OWNING MY T.E.A.s:
even if my buttons get pushed,
I’m responsible for my reactions
PREVIOUS : Being responsible #3
See ACRONYM page for abbrev.
AS ADULTS – GROWTH
As a guide to personal growth, the 12 Steps of AA are all about taking personal responsibility. They include:
Step 4: Made a searching & fearless moral inventory of ourselves
Step 5: Admitted to God, to ourselves & to another human being the exact nature of our wrongs
Step 9: Made direct amends to such people (we had harmed) whenever possible, except when to do so would injure them or others
Step 10: Continued to take personal inventory, & when we were wrong, promptly admitted it
NOTE: However, it’s very common for addicts & co-dependents to not understand or to misuse the 12 Steps, especially in early Recovery.
Comment on Step 4 (re. ourselves)
ACoAs find it very difficult, sometimes even for years in Recovery, to sit quietly & write this out. We:
• don’t know what character defect are – they’re so much a part of the fabric of our life, & which ones we’re actually guilty of. “Does a fish know it’s wet?”
• we have so much S-H & shame that it’s too painful to admit anything, even though we think we’re guilty even when we’re not
*️⃣ we don’t realize that an inventory includes personal gifts, skills, talents….
Comments on Step 5 (re. hiding from everyone)
• Because of the WIC’s shame, it’s painful to share our defects with others. We’re so used to being chastised or made fun of, that doing this Step feels emotionally dangerous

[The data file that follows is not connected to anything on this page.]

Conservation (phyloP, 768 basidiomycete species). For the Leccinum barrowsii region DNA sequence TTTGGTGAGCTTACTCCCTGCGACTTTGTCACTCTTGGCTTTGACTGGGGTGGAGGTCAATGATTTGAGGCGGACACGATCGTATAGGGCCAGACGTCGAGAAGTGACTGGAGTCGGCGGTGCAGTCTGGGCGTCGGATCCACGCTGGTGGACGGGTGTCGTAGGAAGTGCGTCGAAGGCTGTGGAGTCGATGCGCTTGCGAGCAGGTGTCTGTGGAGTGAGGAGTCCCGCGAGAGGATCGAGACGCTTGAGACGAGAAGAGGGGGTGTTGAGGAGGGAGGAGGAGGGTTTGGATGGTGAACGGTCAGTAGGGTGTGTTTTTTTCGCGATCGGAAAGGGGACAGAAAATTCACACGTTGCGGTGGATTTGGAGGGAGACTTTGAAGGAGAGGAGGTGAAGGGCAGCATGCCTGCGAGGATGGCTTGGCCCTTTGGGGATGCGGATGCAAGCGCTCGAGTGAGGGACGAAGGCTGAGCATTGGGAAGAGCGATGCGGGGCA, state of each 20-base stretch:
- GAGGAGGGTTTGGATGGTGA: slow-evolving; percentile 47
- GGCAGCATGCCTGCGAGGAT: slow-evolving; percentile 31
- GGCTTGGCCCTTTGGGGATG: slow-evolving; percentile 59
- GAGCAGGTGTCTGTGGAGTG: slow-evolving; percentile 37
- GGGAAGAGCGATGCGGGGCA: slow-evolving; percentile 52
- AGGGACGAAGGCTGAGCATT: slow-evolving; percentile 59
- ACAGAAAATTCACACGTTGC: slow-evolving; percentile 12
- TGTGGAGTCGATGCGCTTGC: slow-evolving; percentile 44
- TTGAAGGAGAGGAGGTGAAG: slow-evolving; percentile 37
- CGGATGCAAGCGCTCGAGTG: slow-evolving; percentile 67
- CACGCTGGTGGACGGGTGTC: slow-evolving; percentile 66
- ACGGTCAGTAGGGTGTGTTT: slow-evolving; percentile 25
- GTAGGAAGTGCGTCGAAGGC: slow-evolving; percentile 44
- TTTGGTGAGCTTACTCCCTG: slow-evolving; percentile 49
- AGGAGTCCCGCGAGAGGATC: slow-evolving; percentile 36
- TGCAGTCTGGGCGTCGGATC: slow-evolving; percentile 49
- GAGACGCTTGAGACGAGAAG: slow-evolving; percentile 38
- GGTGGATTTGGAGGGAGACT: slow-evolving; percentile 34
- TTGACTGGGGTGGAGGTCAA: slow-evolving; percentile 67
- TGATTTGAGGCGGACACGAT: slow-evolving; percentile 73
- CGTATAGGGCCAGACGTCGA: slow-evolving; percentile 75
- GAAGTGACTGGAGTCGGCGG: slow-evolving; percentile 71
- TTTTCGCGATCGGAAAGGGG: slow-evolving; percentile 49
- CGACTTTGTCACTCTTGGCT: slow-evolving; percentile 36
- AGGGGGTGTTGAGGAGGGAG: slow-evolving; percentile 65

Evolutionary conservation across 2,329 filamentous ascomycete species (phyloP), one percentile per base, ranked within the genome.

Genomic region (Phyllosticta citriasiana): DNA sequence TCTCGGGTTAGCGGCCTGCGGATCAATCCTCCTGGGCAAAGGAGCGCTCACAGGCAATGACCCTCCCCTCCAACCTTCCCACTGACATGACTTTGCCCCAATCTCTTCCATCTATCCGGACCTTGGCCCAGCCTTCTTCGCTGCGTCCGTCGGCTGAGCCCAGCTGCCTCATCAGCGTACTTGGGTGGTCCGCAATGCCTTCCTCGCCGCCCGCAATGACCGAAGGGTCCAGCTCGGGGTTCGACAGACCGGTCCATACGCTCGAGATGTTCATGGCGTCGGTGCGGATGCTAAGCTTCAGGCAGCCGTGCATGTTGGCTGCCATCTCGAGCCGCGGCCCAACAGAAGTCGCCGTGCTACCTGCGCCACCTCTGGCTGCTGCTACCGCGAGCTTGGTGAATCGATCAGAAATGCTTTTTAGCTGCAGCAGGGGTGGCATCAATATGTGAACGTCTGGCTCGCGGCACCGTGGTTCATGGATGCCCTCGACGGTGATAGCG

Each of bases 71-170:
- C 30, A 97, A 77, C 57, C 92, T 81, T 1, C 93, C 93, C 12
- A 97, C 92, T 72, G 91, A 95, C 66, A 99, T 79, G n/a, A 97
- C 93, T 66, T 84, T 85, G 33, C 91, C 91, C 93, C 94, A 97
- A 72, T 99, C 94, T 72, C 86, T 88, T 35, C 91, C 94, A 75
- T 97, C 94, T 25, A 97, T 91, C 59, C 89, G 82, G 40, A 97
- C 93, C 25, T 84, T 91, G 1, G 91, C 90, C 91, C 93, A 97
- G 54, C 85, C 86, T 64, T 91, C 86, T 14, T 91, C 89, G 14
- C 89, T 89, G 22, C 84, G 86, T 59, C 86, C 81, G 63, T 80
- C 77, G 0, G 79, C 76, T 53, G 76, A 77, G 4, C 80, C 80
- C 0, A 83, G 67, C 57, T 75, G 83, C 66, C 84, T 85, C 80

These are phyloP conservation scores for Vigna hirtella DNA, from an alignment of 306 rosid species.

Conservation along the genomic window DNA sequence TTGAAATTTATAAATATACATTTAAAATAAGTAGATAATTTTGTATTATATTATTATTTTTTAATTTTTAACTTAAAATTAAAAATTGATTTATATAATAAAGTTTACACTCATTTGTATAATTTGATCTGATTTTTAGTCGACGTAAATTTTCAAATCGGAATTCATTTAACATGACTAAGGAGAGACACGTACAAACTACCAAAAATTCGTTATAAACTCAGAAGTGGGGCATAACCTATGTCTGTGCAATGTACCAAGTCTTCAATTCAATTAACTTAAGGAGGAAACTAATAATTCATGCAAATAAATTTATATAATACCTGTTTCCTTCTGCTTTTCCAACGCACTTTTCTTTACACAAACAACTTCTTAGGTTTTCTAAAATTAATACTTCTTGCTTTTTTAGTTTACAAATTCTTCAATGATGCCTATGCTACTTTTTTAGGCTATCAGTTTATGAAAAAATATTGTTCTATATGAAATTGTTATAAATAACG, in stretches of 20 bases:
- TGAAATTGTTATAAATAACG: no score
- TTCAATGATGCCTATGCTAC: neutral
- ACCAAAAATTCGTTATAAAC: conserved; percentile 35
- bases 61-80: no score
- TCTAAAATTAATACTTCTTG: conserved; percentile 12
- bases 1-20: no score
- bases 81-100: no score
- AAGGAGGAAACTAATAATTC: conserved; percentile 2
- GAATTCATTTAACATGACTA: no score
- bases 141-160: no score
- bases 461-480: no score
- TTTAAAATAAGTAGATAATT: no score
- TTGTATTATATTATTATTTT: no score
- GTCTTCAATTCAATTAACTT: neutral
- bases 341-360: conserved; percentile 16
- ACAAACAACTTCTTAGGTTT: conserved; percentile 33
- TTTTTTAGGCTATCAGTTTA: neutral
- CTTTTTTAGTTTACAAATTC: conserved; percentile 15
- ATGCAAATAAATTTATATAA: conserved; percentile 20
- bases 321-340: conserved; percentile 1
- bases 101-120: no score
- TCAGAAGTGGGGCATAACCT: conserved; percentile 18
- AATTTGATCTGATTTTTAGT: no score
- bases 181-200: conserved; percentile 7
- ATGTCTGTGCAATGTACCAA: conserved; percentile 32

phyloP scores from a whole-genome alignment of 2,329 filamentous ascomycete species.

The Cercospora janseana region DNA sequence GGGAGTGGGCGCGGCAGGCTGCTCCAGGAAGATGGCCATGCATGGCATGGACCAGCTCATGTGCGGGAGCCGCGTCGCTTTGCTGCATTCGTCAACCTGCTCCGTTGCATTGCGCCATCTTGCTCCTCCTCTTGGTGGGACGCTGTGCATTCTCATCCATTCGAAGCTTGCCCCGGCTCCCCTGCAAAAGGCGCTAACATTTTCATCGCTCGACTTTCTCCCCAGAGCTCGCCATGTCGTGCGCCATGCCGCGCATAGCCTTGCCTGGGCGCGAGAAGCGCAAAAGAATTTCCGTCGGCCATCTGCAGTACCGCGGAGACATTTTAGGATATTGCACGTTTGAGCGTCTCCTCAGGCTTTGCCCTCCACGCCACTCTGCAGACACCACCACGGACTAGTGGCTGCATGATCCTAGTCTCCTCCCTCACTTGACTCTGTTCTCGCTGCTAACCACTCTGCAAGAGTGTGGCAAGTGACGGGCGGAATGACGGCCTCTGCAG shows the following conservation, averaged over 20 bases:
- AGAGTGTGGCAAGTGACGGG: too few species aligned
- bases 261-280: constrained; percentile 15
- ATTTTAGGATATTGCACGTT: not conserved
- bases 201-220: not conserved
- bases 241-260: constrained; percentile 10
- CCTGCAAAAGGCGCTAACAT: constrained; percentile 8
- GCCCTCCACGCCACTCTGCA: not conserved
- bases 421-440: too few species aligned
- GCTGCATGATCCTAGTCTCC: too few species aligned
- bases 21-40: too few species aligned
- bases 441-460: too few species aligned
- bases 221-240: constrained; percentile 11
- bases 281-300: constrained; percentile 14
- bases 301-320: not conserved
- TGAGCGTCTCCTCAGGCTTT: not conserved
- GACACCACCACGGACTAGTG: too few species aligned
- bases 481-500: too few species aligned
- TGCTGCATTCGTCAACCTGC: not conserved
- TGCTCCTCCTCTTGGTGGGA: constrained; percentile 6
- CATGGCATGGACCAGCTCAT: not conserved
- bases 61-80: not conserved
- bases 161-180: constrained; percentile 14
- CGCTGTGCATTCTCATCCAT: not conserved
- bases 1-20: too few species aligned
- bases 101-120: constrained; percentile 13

• So many of us have a distorted view of ‘God as we understand Him/Her’, because as John Bradshaw reminds us: “Before the age of 7 we deify our parents. After that we parentalize our deity.”
⛔ So if we make our Higher Power in the image of our abusive, neglectful parents, we can not avail ourselves of spiritual Source as safe help & comfort
• If we look up at the sky & only see our dangerous, neglectful mother’s or father’s face, it obscures the Loving Being who is waiting to connect with us & heal our fear & sorrow
Our WIC needs to be given a corrected view of HP. This comes first by developing the Loving Parent toward ourselves that we never had – our responsibility to learn with appropriate guidance – & then we can have a more accurate vision of who the HP really is
Comment on Step 9 (re. TMI: Over-disclosing)
Making amends is a very important part of relieving guilt & shame – when done in the right way, in the right environment – “You’re only as sick as your secrets”.
HOWEVER, ACoAs with weak boundaries & driven by the WIC’s anxiety, will either not ‘admit’ anything, or admit willy-nilly.
😳 A vital & much neglected part is at the end of this Step: ‘’…except when to do so…” Sometimes telling an aggrieved person what we’ve done or said is not a responsible action, & will only do everyone harm.
EXP: A wounded ACoA loves his wife & kids, & doesn’t want to lose them, but is nevertheless unfaithful (incest-survivor). He’s filled with guilt, & tries to stop, but doesn’t. He wants to tell his wife, but knows if he does, she’ll leave.
a. Unhealthy reasons to tell her would be:
• temporarily relieve anxiety about ‘being bad’, so he doesn’t have to deal with his emotional pain
• have a fantasy hope that she’ll forgive & let him stay (so he can then ‘get away with it’ AND be absolved)
• the need to be punished, no matter the consequences to everyone (he doesn’t really deserve to be part of a loving family)
• a wish for his wife to be his watch-dog (use her as the controlling mother) – because he doesn’t really want to stop acting out, but may do so to be the ‘good boy’, or maybe keep acting out as a form of rebellion
b. Healthy (obvious): Stop all forms of cheating & work on his damage
NEXT: Fear of responsibility (Part 5)